Leo Kottke Biography

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Birth Name: Leo Kottke
Born: 1945/09/11
Birth Place: Athens, Georgia
Years Active: 1966 - present
Genres: Folk, Roots Music


Leo Kottke was born September 11, 1945 in Athens, Georgia and is an acoustic guitarist. He is known for his fingerpicking style, which incorporates influences from blues, jazz, and folk music. Growing up all over the states, Kottke cites the influence of Muskogee, Oklahoma, and the thriving folk and delta blues music that existed there. Of note is the musician John Hurt, who Kottke cites as a musical inspiration.

Kottke learned to play the trombone and violin as a child before her ventured onto the guitar. He dropped out of college to hitchhike around the country and busk for a living. In 1966 he landed a regular gig, performing at the Scholar Coffeehouse in the Cedar-Riverside, Minneapolis.

Kottke’s debut album, “12-String Blues,” arrived on the independent label, Oblivion Records in 1969. By 1971, Kettle had caught the attention of Capitol Records, who released Kottke's first major label album, “Mudlark.”

1972 saw Kottke try his hand as a folk singer/songwriter rather than an instrumentalist, with the release of “Greenhouse” and the live albums, “My Feet Are Smiling” and “Ice Water.” These albums showcased Kottke’s eclectic abilities to cross musical genres, including folk, rock, jazz and bluegrass.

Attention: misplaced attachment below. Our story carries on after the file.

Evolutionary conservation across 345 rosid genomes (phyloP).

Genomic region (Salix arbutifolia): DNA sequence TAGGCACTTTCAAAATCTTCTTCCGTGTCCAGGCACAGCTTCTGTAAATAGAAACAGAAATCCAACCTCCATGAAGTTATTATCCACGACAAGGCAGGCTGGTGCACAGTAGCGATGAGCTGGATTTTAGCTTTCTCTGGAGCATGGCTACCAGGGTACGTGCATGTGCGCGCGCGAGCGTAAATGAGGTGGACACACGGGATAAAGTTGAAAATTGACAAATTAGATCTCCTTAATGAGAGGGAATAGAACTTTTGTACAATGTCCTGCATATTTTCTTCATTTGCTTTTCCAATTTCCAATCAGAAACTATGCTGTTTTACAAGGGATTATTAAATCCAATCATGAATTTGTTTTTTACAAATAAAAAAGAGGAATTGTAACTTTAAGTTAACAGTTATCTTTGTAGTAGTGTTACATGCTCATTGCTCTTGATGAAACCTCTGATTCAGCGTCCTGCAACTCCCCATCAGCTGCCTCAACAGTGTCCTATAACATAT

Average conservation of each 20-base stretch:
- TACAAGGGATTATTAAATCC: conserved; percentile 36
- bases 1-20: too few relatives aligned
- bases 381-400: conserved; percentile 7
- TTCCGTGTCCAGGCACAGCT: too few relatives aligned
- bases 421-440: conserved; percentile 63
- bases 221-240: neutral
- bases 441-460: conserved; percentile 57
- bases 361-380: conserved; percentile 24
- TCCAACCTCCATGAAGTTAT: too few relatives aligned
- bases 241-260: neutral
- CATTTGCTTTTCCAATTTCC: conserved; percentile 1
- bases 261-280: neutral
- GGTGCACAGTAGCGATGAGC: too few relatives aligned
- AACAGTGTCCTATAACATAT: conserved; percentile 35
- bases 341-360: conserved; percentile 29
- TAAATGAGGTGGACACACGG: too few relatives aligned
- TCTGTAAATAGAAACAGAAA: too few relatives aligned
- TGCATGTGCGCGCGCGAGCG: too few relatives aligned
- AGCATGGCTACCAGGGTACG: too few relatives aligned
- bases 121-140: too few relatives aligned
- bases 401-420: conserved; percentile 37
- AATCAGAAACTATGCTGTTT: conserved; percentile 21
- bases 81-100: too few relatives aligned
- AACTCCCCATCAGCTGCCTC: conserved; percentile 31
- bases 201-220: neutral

As the 1970s came to an end, Kottke had built a large cult following and switched labels in 1976 to Chrysalis Records. During the 1980s, Kottke’s playing and musical style was altered due to tendinitis and nerve damage, and as a result he changed his picking style to a classical style, changed the positioning of his right hand to place less stress on the tendons and studied more classical and jazz-oriented composition. Kottke also took a hiatus from the music world and moved to a smaller record label, Private Music. He returned in 1986 with “A Shout Toward Noon,” followed by “Regards from Chuck Pink” in 1988.

Over the next two decades, Kottke released albums regularly, toured, and collaborated with other artists, such as Lyle Lovett, Rickie Lee Jones, John Fahey, Chet Atkins, and Mike Gordon of the band Phish. Kottke and Gordon have gone on to work together as a duo releasing two albums, “Clone” in 2002 and “Sixty Six Steps” in 2005, and touring in support of both records. Kottke’s 23rd solo studio album, “Try and Stop Me,” appeared in 2004.





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